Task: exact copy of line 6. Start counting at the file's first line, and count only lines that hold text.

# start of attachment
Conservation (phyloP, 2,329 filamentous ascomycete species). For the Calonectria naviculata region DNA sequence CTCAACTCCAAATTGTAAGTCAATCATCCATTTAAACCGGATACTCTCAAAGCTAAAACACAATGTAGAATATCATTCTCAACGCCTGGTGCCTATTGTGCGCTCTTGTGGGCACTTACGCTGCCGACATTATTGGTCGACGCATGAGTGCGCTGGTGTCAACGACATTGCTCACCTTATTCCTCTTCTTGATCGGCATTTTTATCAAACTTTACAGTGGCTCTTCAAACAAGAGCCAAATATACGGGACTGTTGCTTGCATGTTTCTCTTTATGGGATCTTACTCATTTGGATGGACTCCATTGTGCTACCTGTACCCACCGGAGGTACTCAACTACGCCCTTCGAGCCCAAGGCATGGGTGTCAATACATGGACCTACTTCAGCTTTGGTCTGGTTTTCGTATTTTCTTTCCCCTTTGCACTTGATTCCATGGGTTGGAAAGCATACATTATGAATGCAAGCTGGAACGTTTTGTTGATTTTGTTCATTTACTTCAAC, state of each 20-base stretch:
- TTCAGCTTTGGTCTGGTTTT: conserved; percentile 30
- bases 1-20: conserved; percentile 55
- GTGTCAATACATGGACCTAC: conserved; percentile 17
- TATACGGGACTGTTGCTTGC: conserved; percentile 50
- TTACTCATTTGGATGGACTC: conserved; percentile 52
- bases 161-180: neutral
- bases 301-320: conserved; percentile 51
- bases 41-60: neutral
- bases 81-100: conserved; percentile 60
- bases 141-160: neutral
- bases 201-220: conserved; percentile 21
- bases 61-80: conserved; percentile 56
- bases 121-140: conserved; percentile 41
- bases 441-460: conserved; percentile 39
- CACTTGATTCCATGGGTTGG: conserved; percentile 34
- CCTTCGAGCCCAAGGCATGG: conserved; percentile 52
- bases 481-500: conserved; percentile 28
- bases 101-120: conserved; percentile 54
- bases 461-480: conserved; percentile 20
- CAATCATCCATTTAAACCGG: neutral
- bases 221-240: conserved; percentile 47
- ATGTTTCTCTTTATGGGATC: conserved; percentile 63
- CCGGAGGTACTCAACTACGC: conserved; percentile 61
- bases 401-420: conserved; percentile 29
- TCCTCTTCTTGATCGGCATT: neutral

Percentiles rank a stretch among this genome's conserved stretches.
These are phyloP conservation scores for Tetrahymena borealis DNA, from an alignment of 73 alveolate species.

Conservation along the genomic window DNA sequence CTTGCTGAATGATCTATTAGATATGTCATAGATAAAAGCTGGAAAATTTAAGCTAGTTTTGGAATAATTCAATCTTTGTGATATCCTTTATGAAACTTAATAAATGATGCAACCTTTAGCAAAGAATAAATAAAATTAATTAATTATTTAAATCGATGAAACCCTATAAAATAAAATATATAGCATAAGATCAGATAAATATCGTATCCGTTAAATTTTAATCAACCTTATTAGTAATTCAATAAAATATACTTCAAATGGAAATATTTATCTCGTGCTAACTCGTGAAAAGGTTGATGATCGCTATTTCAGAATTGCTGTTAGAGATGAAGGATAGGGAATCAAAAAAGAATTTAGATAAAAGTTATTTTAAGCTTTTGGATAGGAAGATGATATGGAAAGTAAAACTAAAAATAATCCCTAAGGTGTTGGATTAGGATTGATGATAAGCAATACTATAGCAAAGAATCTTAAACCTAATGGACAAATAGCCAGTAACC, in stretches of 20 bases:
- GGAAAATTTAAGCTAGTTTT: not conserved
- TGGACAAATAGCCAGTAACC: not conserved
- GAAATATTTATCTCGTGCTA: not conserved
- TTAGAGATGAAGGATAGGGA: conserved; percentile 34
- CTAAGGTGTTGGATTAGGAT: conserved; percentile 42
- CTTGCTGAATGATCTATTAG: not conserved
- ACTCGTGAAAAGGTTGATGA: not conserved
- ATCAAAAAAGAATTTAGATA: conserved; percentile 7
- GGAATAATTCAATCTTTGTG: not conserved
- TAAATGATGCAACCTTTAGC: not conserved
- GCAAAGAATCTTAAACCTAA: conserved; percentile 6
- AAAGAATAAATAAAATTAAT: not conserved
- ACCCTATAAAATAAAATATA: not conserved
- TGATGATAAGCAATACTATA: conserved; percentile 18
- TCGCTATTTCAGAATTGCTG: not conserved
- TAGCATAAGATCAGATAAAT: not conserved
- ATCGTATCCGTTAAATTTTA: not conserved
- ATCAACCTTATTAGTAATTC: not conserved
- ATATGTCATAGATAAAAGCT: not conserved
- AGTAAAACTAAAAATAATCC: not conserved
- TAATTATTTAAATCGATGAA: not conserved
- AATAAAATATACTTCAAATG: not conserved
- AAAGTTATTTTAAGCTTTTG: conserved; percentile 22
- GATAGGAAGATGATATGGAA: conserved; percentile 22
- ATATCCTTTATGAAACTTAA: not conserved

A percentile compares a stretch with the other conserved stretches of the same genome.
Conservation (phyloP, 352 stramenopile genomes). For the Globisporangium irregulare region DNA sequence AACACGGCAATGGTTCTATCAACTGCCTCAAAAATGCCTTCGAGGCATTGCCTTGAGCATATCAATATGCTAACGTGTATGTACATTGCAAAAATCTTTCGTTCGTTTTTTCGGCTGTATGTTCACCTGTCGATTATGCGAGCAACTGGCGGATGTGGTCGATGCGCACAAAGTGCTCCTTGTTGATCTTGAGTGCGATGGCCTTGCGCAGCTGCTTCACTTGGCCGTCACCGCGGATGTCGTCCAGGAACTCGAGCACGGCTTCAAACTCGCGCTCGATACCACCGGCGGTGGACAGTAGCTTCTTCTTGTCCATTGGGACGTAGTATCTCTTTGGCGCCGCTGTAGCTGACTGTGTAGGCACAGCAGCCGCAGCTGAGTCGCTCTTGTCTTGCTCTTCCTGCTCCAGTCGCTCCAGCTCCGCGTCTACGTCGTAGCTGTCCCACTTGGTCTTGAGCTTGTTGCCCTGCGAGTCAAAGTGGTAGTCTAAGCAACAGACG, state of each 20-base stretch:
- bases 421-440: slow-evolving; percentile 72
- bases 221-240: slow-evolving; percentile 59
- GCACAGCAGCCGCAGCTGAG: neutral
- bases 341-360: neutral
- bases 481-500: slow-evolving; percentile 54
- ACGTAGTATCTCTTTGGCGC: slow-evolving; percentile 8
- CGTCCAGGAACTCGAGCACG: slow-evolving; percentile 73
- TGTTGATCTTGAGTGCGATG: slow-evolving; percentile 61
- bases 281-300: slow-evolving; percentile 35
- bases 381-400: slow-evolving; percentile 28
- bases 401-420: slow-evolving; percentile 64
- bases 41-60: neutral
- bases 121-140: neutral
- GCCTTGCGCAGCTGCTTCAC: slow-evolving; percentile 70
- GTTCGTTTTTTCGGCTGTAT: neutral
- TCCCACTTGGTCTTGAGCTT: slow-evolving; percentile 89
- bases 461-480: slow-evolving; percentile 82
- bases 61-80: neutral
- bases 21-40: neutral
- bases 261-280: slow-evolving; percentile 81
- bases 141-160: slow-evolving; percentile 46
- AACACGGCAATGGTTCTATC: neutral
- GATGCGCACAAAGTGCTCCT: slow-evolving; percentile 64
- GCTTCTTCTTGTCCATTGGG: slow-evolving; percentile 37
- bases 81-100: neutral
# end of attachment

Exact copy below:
- TTACTCATTTGGATGGACTC: conserved; percentile 52